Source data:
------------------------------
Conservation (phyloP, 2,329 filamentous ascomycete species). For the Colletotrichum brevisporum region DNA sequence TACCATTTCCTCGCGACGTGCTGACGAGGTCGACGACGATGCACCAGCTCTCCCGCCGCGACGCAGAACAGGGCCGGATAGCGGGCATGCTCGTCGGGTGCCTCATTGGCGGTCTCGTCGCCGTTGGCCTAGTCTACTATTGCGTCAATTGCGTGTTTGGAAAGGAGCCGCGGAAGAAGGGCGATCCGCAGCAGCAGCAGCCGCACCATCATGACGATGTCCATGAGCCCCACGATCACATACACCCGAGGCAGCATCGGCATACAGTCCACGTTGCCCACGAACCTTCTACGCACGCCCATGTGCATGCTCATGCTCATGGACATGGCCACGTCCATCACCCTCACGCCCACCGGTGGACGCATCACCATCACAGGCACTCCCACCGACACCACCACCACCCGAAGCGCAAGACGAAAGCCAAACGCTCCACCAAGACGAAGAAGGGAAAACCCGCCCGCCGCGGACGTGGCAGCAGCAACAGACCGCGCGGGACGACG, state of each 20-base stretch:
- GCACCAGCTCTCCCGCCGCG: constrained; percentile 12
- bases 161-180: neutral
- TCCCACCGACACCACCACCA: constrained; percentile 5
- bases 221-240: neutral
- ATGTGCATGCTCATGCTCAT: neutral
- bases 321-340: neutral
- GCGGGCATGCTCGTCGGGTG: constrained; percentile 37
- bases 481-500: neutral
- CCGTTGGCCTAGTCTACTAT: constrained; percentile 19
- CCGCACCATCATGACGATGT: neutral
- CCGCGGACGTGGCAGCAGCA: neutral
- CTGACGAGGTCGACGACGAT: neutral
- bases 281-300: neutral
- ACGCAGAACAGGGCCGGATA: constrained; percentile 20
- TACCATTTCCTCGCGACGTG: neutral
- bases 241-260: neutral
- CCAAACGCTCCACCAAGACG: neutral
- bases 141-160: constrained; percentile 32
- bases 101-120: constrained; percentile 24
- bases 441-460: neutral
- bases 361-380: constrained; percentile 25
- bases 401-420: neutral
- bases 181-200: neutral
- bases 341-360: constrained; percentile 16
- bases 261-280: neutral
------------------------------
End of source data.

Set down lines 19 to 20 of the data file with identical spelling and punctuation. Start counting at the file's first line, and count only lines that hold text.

- bases 141-160: constrained; percentile 32
- bases 101-120: constrained; percentile 24